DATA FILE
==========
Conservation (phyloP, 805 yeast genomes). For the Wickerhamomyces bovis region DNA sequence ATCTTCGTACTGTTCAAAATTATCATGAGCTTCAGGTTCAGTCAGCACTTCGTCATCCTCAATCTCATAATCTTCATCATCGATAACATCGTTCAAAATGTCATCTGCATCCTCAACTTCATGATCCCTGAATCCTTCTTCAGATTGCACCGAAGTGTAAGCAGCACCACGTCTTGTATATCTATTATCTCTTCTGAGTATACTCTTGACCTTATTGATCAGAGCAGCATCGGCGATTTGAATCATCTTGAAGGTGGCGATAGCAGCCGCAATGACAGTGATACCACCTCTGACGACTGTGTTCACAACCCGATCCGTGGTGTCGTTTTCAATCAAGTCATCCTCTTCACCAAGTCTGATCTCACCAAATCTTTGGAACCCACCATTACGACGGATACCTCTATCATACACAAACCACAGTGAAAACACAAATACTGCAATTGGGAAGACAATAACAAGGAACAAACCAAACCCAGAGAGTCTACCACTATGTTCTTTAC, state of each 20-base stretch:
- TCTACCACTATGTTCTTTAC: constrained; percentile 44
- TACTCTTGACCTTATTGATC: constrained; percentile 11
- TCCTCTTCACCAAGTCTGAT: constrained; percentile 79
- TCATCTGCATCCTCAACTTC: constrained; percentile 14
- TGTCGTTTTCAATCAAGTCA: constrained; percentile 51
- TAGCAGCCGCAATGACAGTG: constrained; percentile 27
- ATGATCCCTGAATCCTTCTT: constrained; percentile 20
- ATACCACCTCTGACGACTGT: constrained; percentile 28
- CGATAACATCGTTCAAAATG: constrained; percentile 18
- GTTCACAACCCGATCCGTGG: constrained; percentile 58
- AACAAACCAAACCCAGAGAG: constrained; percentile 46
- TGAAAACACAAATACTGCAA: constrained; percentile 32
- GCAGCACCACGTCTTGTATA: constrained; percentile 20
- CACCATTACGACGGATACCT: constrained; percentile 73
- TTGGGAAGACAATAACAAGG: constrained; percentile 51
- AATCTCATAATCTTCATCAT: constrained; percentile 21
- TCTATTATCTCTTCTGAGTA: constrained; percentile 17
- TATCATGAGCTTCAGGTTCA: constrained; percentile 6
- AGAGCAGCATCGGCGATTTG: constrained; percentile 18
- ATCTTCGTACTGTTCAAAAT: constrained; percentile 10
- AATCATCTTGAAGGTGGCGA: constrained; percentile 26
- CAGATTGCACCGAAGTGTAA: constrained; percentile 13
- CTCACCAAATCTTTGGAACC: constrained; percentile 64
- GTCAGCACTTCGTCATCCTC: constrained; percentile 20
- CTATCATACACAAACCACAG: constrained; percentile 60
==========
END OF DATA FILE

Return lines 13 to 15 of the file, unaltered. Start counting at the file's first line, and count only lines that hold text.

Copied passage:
- TGAAAACACAAATACTGCAA: constrained; percentile 32
- GCAGCACCACGTCTTGTATA: constrained; percentile 20
- CACCATTACGACGGATACCT: constrained; percentile 73